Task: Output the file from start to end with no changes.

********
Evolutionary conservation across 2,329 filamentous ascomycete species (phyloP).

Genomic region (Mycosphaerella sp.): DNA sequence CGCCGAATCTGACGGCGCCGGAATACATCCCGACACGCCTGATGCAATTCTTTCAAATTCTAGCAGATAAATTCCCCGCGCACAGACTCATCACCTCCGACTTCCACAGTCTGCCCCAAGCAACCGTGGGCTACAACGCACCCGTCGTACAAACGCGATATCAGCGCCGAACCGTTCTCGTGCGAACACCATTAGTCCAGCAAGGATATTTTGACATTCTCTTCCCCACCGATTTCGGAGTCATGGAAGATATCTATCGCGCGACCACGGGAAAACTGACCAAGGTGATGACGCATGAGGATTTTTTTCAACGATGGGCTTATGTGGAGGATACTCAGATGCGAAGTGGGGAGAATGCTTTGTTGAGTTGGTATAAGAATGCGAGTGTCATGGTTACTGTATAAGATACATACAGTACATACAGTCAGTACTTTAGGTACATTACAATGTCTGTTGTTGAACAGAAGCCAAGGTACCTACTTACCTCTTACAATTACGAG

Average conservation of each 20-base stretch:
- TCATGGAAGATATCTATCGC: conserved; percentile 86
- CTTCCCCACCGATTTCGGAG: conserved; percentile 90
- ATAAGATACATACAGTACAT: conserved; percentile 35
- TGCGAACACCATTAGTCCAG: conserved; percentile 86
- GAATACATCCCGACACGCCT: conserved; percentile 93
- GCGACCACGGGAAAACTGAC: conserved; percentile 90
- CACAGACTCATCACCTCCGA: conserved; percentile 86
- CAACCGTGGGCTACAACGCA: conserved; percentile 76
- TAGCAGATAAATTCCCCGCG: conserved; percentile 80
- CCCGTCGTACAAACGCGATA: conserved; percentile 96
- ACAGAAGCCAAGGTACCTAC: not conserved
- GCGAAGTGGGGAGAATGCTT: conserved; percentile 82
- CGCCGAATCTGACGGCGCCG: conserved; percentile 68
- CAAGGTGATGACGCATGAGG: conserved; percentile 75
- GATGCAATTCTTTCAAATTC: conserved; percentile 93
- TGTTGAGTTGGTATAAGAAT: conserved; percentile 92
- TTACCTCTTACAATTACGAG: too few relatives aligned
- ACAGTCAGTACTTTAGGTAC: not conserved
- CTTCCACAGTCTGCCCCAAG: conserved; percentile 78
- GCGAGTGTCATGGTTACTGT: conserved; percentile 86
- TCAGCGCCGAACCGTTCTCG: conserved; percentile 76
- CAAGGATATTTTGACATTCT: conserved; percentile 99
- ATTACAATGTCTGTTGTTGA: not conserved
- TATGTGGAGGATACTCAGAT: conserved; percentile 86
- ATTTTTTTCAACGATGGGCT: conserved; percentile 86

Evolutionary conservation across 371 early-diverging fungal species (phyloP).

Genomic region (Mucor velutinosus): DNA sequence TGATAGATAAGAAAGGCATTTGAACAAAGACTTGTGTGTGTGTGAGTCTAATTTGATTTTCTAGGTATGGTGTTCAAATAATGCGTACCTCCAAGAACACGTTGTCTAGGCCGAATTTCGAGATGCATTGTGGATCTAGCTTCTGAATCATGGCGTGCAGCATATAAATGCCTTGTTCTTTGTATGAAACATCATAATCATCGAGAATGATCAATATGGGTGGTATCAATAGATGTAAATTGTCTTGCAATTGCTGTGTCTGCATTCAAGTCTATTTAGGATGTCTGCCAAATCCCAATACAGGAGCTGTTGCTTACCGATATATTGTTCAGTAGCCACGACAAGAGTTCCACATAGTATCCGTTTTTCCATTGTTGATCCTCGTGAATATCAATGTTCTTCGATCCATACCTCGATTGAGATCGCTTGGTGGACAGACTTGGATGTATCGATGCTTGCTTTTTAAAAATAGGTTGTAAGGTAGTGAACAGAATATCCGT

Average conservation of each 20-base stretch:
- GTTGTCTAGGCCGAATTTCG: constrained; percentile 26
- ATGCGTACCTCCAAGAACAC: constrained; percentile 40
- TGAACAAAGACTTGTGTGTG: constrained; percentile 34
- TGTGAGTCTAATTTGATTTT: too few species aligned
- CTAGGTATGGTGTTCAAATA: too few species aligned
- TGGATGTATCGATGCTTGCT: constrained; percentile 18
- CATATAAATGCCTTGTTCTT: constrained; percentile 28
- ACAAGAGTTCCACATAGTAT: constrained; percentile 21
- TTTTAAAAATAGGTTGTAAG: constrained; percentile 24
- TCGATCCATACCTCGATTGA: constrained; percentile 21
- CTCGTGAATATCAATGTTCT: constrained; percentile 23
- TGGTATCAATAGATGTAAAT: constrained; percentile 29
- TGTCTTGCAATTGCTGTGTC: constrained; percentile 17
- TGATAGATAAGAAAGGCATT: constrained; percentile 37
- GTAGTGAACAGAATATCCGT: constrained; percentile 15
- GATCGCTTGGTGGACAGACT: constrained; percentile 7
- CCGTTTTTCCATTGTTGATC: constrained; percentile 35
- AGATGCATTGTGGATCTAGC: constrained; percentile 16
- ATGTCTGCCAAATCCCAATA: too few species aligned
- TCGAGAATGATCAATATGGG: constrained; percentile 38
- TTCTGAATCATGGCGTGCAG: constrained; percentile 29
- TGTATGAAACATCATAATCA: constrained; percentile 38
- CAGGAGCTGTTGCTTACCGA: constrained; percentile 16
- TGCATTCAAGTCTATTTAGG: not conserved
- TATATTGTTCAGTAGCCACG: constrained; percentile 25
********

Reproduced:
Evolutionary conservation across 2,329 filamentous ascomycete species (phyloP).

Genomic region (Mycosphaerella sp.): DNA sequence CGCCGAATCTGACGGCGCCGGAATACATCCCGACACGCCTGATGCAATTCTTTCAAATTCTAGCAGATAAATTCCCCGCGCACAGACTCATCACCTCCGACTTCCACAGTCTGCCCCAAGCAACCGTGGGCTACAACGCACCCGTCGTACAAACGCGATATCAGCGCCGAACCGTTCTCGTGCGAACACCATTAGTCCAGCAAGGATATTTTGACATTCTCTTCCCCACCGATTTCGGAGTCATGGAAGATATCTATCGCGCGACCACGGGAAAACTGACCAAGGTGATGACGCATGAGGATTTTTTTCAACGATGGGCTTATGTGGAGGATACTCAGATGCGAAGTGGGGAGAATGCTTTGTTGAGTTGGTATAAGAATGCGAGTGTCATGGTTACTGTATAAGATACATACAGTACATACAGTCAGTACTTTAGGTACATTACAATGTCTGTTGTTGAACAGAAGCCAAGGTACCTACTTACCTCTTACAATTACGAG

Average conservation of each 20-base stretch:
- TCATGGAAGATATCTATCGC: conserved; percentile 86
- CTTCCCCACCGATTTCGGAG: conserved; percentile 90
- ATAAGATACATACAGTACAT: conserved; percentile 35
- TGCGAACACCATTAGTCCAG: conserved; percentile 86
- GAATACATCCCGACACGCCT: conserved; percentile 93
- GCGACCACGGGAAAACTGAC: conserved; percentile 90
- CACAGACTCATCACCTCCGA: conserved; percentile 86
- CAACCGTGGGCTACAACGCA: conserved; percentile 76
- TAGCAGATAAATTCCCCGCG: conserved; percentile 80
- CCCGTCGTACAAACGCGATA: conserved; percentile 96
- ACAGAAGCCAAGGTACCTAC: not conserved
- GCGAAGTGGGGAGAATGCTT: conserved; percentile 82
- CGCCGAATCTGACGGCGCCG: conserved; percentile 68
- CAAGGTGATGACGCATGAGG: conserved; percentile 75
- GATGCAATTCTTTCAAATTC: conserved; percentile 93
- TGTTGAGTTGGTATAAGAAT: conserved; percentile 92
- TTACCTCTTACAATTACGAG: too few relatives aligned
- ACAGTCAGTACTTTAGGTAC: not conserved
- CTTCCACAGTCTGCCCCAAG: conserved; percentile 78
- GCGAGTGTCATGGTTACTGT: conserved; percentile 86
- TCAGCGCCGAACCGTTCTCG: conserved; percentile 76
- CAAGGATATTTTGACATTCT: conserved; percentile 99
- ATTACAATGTCTGTTGTTGA: not conserved
- TATGTGGAGGATACTCAGAT: conserved; percentile 86
- ATTTTTTTCAACGATGGGCT: conserved; percentile 86

Evolutionary conservation across 371 early-diverging fungal species (phyloP).

Genomic region (Mucor velutinosus): DNA sequence TGATAGATAAGAAAGGCATTTGAACAAAGACTTGTGTGTGTGTGAGTCTAATTTGATTTTCTAGGTATGGTGTTCAAATAATGCGTACCTCCAAGAACACGTTGTCTAGGCCGAATTTCGAGATGCATTGTGGATCTAGCTTCTGAATCATGGCGTGCAGCATATAAATGCCTTGTTCTTTGTATGAAACATCATAATCATCGAGAATGATCAATATGGGTGGTATCAATAGATGTAAATTGTCTTGCAATTGCTGTGTCTGCATTCAAGTCTATTTAGGATGTCTGCCAAATCCCAATACAGGAGCTGTTGCTTACCGATATATTGTTCAGTAGCCACGACAAGAGTTCCACATAGTATCCGTTTTTCCATTGTTGATCCTCGTGAATATCAATGTTCTTCGATCCATACCTCGATTGAGATCGCTTGGTGGACAGACTTGGATGTATCGATGCTTGCTTTTTAAAAATAGGTTGTAAGGTAGTGAACAGAATATCCGT

Average conservation of each 20-base stretch:
- GTTGTCTAGGCCGAATTTCG: constrained; percentile 26
- ATGCGTACCTCCAAGAACAC: constrained; percentile 40
- TGAACAAAGACTTGTGTGTG: constrained; percentile 34
- TGTGAGTCTAATTTGATTTT: too few species aligned
- CTAGGTATGGTGTTCAAATA: too few species aligned
- TGGATGTATCGATGCTTGCT: constrained; percentile 18
- CATATAAATGCCTTGTTCTT: constrained; percentile 28
- ACAAGAGTTCCACATAGTAT: constrained; percentile 21
- TTTTAAAAATAGGTTGTAAG: constrained; percentile 24
- TCGATCCATACCTCGATTGA: constrained; percentile 21
- CTCGTGAATATCAATGTTCT: constrained; percentile 23
- TGGTATCAATAGATGTAAAT: constrained; percentile 29
- TGTCTTGCAATTGCTGTGTC: constrained; percentile 17
- TGATAGATAAGAAAGGCATT: constrained; percentile 37
- GTAGTGAACAGAATATCCGT: constrained; percentile 15
- GATCGCTTGGTGGACAGACT: constrained; percentile 7
- CCGTTTTTCCATTGTTGATC: constrained; percentile 35
- AGATGCATTGTGGATCTAGC: constrained; percentile 16
- ATGTCTGCCAAATCCCAATA: too few species aligned
- TCGAGAATGATCAATATGGG: constrained; percentile 38
- TTCTGAATCATGGCGTGCAG: constrained; percentile 29
- TGTATGAAACATCATAATCA: constrained; percentile 38
- CAGGAGCTGTTGCTTACCGA: constrained; percentile 16
- TGCATTCAAGTCTATTTAGG: not conserved
- TATATTGTTCAGTAGCCACG: constrained; percentile 25